Analysis: Flirt Vodka
Analysis: Flirt Vodka
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A couple makes out in a bathroom stall as an ‘angel’ (devil in disguise?) tallies off the number of encounters for the night caused by Flirt vodka.
A couple makes out in an automobile as a sultry ‘angel’ (devil in disguise?) tallies off the number of encounters for the night caused by Flirt vodka.
Target market for this product is more or less clear - Analysis: Flirt Vodka introduction. As seen from this print ad (as well as others by Flirt), the target are males of legal age for alcohol consumption. The ad can be seen as targeted towards males for consumption or encouraging males to get their female equivalents drunk. Lifestyle is hip and modern along with those who dare enough to actually do ‘it’ in public places. The brand is depicting this sort of a persona and targeting customers with a similar personality. Socioeconomic this brand targets is probably middle class and beyond (although it cannot be said by looking at this ad that it makes such a distinction between targeted classes). This brand being Bulgarian is thus targeting middle and upper middles class males between the ages of 18-30 with a hip urban lifestyle and liberal personalities.
Consumer needs they are trying to fulfill here are not that of getting high or drunk but rather getting more than just a drink out of their brand. As is assumed, drinks usually end up with getting people drunk and getting involved in practices prohibited in public places. The ads naughtiness hints at that. It encourages its consumers to dare and expect (or do more) than just drink. They thus subtly promise that if you drink their brand, you can get girls for the night. The brand also promises more fun and naughtiness. The basic need however that it fulfils in terms of a product is the craving for an alcoholic drink. The intrinsic needs it caters to can be agreed upon to be confidence, humor, sexual urges and daring.
This ad is pretty much ‘in your face’. By the looks of it, most of the male population (its primary target market) will be amused and entertained by viewing them. The female population however might be offended and taken aback (especially in the ad where a woman is down on her knees and the guy is counting stars rather than scratching tally mars on a surface as in the above ads; their TVC’s however are a bit more respectful to women). Nonetheless, this ad campaign will create (and has created) enough hype for the target market to start talking about due to its direct nature. Note that unlike other brands, Flirt has achieved to make a strong statement without showing nudity or any other such thing here. This is where they should be applauded. The idea is good and perfectly executed by only hinting at what the couples are doing. The use of color too is good and effectively communicates the brands color scheme (dark red and white). The use of white angles in front of red cars, stalls on a backdrop of dark blue tiles and the night sky blend in to effectively communicate the brands color and sets the mood.
Persuasive technique, as can be seen very clearly is the sexual appeal of these ads. Other ads from the campaign are more over the top in depicting semi nude women as well. These particular print ads however do not go overboard in showing too much skin nor do they show explicitly people in the act of love making. These ads do however pretty clearly hint at sexual overtones by things like a couple which can be barely seen making out in a bathroom stall and a girl bending over a male models lap in the car. These images are clearly associated with the act of sex and fellatio. The ad also holds some shock appeal for the female market and the more conservative consumer. But since the older age segment (which is more conservative) is not the target market market and females beign liberal can also see it as a pun, the ad rates the most on using sexual appeal followed by humor (in terms of the message ‘are you ready for tonight?’ and angels tallying each act) followed by shock appeal.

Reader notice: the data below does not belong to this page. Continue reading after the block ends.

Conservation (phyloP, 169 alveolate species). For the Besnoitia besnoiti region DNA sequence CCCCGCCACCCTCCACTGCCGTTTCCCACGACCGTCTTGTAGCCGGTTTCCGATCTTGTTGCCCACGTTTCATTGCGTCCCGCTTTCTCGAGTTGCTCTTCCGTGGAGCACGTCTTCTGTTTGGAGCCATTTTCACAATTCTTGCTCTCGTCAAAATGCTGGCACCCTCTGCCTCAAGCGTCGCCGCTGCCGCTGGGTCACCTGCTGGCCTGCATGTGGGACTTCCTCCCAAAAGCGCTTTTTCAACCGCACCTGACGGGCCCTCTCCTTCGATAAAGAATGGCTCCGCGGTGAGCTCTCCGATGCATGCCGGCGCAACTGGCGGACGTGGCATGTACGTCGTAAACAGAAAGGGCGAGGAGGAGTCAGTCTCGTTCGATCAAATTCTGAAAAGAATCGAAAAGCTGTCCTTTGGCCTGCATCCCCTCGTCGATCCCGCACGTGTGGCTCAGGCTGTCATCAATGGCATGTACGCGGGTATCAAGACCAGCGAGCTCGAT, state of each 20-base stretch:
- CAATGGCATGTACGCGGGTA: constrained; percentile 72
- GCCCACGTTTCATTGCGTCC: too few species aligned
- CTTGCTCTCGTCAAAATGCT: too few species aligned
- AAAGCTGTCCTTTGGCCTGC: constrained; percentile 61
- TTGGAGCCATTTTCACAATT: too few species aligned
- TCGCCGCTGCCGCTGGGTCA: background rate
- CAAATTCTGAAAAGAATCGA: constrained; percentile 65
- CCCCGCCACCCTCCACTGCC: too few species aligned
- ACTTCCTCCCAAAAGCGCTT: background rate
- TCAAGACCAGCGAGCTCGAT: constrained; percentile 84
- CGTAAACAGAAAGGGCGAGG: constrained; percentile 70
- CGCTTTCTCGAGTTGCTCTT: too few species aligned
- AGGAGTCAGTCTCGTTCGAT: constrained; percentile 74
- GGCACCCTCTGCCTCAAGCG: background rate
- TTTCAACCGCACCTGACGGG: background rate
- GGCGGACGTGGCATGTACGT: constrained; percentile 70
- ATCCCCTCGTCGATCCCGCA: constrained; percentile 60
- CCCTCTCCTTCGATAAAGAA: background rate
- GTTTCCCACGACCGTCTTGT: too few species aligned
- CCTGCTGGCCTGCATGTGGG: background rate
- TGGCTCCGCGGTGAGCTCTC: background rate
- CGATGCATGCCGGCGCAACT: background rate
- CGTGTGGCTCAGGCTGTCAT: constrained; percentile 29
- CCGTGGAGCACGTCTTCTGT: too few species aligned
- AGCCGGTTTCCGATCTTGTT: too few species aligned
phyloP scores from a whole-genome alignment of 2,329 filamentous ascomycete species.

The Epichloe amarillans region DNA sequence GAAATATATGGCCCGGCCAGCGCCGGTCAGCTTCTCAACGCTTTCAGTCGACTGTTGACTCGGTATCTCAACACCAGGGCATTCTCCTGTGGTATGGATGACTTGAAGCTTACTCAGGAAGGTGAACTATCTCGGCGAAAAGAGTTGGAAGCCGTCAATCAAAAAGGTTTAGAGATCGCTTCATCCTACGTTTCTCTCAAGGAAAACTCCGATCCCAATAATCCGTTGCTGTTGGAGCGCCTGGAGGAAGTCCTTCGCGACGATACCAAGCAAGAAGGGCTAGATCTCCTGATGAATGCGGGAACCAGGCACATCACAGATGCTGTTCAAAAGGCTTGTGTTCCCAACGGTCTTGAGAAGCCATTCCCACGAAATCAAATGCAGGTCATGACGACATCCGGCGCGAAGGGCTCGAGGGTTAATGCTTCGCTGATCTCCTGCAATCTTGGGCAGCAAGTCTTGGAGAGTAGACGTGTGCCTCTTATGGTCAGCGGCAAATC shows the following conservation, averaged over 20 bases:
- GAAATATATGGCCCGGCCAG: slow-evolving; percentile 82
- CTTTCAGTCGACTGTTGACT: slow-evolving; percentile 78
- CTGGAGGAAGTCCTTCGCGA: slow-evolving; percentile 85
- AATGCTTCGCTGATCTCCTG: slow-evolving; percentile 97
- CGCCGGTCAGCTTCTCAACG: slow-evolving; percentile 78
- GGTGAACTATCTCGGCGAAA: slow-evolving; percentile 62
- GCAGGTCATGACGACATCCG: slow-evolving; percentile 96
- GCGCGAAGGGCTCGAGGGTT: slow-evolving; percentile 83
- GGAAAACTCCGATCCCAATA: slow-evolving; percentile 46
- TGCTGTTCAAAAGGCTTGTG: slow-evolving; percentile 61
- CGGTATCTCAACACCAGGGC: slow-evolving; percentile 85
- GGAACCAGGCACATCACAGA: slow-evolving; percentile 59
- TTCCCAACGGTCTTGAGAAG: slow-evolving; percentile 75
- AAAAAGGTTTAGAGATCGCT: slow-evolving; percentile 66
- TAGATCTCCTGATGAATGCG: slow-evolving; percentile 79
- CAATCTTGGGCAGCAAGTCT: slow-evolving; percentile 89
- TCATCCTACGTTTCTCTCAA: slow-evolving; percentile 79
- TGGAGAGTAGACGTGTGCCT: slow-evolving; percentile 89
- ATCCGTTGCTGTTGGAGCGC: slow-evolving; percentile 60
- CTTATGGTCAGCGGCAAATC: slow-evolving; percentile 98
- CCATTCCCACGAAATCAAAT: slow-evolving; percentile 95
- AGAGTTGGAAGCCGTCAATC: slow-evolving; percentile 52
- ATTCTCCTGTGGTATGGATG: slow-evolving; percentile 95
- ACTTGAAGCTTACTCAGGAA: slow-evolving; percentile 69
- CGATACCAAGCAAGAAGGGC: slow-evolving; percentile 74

This ad is a very good one in terms of alcoholic drinks. For BevCo however, it would not be wise to use ALL the techniques that Flirt has used. The most common feature between Flirt and BevCo is that both are primarily targeting the young male market. This way, Flirt can serve as a good example as to what appeals to young males and give a valuable insight into what should BevCo’s ad be. The ad can use sexual overtones like ones used by flirt BUT without nudity. The content used should be even more subtle as the drink is not alcoholic but an energy drink. I believe that BevCo should use a more humorous approach with a trite and witty depiction of their brand with sexual overtones. Flirt serves as a good example due to the fact that although the drink is alcoholic, they didn’t go overboard in depicting the brands sexual overtones. BevCo should also keep in mind that going overboard never helps and the best form of communicaton si effective with minimal exploitation of any persuasive technique. BevCo can thus just discuss its benefits and what the consumer will get out of the brand. They can however take a different approach like Flirt and create ads to create a hype. Advertising does not launch a brand, publicity does. Advertising jus keeps it going. The main aim for BevCo should be to create enough hype at its launch through such ads and then capitalize on that hype.
Flirt Vodka: Official Site. Retrieved January 22, 2004, from http://www.flirt.bg/?lang_id=2
Flirt Vodka. Print ads. Retrieved January 22, 2004, from http://www.flirt.bg/home.php?lang_id=2&prm=advers
Ads of the world. Alchoholic Drinks. Retrieved January 22, 2004, from http://www.adsoftheworld.com/